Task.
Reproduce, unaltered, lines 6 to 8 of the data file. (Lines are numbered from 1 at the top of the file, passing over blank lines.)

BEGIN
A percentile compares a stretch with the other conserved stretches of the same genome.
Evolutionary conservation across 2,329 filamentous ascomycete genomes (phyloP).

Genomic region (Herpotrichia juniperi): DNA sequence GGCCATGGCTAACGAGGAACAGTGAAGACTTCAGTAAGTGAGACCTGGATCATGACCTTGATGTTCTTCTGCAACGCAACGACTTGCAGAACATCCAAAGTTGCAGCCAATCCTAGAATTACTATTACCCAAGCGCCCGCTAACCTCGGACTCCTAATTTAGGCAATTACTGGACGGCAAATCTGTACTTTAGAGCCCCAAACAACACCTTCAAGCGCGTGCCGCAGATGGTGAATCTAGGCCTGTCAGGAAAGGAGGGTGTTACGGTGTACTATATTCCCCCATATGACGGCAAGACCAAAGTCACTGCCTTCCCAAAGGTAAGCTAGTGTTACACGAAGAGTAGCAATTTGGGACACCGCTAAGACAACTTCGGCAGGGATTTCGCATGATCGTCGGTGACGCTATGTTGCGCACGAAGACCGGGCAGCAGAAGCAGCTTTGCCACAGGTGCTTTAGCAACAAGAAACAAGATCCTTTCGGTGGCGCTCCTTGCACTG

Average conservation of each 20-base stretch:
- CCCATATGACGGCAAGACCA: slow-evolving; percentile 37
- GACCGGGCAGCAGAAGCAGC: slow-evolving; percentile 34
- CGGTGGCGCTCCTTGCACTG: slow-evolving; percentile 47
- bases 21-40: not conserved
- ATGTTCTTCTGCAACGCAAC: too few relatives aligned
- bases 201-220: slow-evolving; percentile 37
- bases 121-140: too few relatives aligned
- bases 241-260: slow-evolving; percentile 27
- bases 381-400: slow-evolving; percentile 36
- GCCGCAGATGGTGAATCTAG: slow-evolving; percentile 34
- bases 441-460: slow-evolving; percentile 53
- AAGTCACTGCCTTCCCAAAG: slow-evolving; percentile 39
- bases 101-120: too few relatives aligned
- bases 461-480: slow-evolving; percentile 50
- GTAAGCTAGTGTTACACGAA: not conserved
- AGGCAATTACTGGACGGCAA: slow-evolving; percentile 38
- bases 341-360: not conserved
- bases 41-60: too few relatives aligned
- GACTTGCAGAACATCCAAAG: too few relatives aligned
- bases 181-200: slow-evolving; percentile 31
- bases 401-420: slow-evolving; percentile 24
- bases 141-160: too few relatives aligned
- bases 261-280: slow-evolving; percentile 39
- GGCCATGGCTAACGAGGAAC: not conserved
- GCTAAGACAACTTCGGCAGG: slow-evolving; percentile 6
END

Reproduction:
- GACCGGGCAGCAGAAGCAGC: slow-evolving; percentile 34
- CGGTGGCGCTCCTTGCACTG: slow-evolving; percentile 47
- bases 21-40: not conserved